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March 1, 1999

Moving Market Data Without Interruption What's the Fixation on Straight-Through Processing?

By Monica Simms

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  • Moving Market Data Without Interruption What's the Fixation on Straight-Through Processing?
  • Page 2

Are equity-trading firms going to achieve inter-networking nirvana? Well, not immediately, but the signs are encouraging.

Wall Street calls it straight-through processing, or STP.

And STP is catching on as more firms use systems that substantially reduce costly manual intervention in the trade cycle.

From order initiation to execution, and ultimately to the clearance and settlement of trades, in the ideal world STP allows an uninterrupted, or a straight-through flow of data across electronic systems.

"I think these types of solutions will help us get to T+1," said Anders Nilsson, manager of international products at Jones & Associates in Boston.

Currently, trades in the U.S. market are settled three days after execution. The industry is pushing to move the cycle from three days after trade execution to one day, or T+1.


STP will eventually speed up the flow of information within an organization, affecting everyone, including global agents handling cross-border trades.

"As well as that, [STP] frees up sales people and traders to be more relationship-oriented than transaction-oriented," said Lawrence Tabb, group director of the Tower Group, a Newton, Mass.-based securities-industry consultant and research firm.

With firms moving closer toward a full-fledged paperless STP environment, there are other benefits that do not escape traders' attention.

Nilsson said that in contrast to a cumbersome paper-intensive environment, STP signically helps a desk to store historical records. With STP, information captured on an order-management system and trade blotter, for instance, can be used for longer-term competitive purposes. The blotter is used to show the trader's orders.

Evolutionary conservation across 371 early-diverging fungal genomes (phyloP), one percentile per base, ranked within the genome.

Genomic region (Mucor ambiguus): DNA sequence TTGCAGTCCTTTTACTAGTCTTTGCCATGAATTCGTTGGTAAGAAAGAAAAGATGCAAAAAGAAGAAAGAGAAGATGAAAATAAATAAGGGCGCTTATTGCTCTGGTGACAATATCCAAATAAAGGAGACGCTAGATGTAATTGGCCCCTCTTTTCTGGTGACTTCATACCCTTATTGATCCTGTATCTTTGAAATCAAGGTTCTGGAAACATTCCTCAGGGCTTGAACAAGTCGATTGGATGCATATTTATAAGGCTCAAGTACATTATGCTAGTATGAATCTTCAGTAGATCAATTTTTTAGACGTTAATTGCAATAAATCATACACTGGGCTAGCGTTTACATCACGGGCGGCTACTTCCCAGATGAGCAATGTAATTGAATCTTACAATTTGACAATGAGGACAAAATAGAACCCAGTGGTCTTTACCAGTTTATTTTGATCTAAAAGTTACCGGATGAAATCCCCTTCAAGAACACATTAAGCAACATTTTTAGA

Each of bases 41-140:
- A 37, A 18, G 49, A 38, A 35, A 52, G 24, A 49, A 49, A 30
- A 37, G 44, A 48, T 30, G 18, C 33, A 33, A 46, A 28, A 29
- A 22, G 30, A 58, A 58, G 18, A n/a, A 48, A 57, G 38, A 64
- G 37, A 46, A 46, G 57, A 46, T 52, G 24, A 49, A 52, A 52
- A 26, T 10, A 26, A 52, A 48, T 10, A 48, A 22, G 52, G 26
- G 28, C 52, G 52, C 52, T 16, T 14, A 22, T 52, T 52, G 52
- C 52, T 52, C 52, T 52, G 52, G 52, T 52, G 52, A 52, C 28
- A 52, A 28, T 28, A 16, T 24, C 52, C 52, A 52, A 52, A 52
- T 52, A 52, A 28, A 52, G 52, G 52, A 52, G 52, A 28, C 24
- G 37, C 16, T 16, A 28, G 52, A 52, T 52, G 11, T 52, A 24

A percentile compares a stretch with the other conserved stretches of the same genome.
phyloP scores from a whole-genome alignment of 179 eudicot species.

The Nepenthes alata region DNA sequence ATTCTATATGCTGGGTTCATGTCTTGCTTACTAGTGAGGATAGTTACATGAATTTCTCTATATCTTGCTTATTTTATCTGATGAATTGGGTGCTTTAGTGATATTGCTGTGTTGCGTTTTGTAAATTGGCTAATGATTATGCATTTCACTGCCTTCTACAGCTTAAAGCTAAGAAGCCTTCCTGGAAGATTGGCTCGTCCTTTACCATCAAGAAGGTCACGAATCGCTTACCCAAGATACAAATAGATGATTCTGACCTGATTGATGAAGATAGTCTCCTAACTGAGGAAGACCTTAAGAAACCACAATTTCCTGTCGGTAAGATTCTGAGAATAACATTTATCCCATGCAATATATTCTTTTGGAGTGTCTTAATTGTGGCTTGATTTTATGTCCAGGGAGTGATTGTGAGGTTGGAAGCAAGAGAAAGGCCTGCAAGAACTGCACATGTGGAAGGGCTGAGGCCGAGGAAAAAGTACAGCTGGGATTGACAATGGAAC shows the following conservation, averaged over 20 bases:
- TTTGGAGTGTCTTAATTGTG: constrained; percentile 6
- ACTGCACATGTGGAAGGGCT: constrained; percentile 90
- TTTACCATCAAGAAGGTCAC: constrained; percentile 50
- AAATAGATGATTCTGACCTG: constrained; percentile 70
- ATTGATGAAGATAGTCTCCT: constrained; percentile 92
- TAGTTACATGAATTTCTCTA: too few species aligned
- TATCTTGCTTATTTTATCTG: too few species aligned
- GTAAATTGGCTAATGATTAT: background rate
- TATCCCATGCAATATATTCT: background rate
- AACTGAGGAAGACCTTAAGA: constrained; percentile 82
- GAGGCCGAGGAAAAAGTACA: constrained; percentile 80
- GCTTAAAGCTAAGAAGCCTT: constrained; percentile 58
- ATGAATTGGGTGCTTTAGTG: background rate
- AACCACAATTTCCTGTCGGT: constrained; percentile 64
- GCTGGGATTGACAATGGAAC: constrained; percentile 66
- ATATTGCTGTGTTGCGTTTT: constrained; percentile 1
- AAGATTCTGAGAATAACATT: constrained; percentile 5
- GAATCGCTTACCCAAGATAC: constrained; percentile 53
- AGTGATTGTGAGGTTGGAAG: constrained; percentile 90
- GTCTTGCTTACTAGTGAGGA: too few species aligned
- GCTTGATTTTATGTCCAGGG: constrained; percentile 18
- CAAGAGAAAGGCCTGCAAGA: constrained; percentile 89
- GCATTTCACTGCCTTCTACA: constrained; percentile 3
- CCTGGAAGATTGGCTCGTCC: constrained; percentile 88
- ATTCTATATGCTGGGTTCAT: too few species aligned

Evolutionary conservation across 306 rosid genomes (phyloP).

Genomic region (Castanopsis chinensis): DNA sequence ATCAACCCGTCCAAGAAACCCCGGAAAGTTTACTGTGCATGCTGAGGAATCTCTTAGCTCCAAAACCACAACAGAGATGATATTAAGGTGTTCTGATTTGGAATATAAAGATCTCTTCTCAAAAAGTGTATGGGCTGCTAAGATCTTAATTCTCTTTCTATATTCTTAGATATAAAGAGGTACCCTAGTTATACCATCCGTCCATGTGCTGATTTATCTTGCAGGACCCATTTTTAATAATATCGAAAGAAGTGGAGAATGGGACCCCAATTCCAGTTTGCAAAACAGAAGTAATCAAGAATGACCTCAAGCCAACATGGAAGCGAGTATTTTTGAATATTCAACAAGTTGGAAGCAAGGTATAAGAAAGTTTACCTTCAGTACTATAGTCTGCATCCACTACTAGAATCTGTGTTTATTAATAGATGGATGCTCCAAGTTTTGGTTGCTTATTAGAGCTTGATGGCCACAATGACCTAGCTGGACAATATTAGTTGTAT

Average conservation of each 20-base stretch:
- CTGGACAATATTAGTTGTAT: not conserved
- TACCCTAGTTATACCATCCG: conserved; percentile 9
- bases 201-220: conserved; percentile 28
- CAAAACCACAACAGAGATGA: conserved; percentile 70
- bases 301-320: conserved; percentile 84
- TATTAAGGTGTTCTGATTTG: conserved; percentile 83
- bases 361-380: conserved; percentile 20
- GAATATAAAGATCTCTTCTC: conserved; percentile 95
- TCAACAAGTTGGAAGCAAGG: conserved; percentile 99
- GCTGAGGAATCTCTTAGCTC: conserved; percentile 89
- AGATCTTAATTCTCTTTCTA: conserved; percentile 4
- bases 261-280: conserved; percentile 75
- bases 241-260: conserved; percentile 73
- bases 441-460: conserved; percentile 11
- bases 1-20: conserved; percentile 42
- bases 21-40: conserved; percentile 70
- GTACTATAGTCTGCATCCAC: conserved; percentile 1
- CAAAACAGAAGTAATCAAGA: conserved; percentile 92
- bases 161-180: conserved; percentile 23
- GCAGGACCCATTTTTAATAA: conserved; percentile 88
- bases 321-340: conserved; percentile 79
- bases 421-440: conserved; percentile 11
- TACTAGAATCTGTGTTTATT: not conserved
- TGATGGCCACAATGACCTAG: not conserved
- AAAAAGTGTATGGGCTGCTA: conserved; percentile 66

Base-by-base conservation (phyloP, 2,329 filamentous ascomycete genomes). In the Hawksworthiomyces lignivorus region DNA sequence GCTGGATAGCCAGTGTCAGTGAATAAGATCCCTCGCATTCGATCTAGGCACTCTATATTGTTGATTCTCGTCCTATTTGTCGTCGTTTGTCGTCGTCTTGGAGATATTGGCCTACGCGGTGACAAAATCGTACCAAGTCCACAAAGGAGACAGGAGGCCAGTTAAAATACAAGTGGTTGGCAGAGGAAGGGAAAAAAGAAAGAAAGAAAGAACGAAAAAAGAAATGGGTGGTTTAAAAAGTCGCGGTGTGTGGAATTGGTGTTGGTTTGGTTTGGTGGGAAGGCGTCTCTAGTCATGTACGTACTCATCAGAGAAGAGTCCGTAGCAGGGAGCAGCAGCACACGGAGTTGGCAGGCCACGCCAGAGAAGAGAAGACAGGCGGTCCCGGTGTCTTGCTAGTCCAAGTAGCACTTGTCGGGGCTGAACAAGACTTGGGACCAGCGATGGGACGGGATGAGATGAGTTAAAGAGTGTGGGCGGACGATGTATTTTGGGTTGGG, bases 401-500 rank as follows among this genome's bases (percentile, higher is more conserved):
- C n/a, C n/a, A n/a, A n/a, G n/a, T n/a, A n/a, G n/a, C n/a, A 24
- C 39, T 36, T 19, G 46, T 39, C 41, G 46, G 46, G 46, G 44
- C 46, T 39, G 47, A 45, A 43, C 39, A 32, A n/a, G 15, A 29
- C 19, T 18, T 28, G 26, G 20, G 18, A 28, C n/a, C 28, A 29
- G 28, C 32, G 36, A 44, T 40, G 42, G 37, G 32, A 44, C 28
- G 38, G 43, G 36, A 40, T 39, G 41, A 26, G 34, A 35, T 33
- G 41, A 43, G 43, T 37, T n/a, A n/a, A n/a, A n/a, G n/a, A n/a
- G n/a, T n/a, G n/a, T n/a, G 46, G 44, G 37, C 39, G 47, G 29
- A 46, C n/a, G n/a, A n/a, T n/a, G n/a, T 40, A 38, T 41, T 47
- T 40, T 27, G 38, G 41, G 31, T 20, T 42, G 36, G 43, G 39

As more buy-side and sell-side firms in the U.S. automate and end their reliance on telephone-based communications, two technologies are contributing to STP: FIX, or the Financial Information Exchange protocol, and the World Wide Web.

FIX is a standardized messaging format for equity-trading firms, that lets computers at each firm communicate back and forth. Among other things, FIX allows them to handle pre-trade information, such as indications of interest and notices of execution. FIX runs on several types of LANs, or local- area networks, over private lines.


Some trading desks have now started using FIX to send and receive data inexpensively over the Internet. On the buyside, the pioneers include New York-based Credit Suisse First Boston and Kansas City-based American Century Investment Management. Firms use virtually impenetrable encryption, authentication and other technologies for security.

Trading desks are increasingly using the Internet for sending e-mails, and for transmitting trade orders and indications of interest.

But Internet-based processing remains limited to some frontoffice activities, while backoffice processing, such as trade clearance and settlement, remains off limits. That's because traders still prefer secured messaging alternatives for time-sensitive activities, such as bids on trades and trade confirmations.

"When I say time-sensitive, I mean fractions of a second," said Mike Cormack, manager of equity trading at American Century. "That's important on our desk. If somebody bids me a quarter for a hundred- thousand shares, I want to be able to get there as quickly as possible."

"I'm just not comfortable sending that data over the Internet," he added. "It's not a big deal if a trade allocation takes a couple of seconds. But outgoing trade commitments are a different story."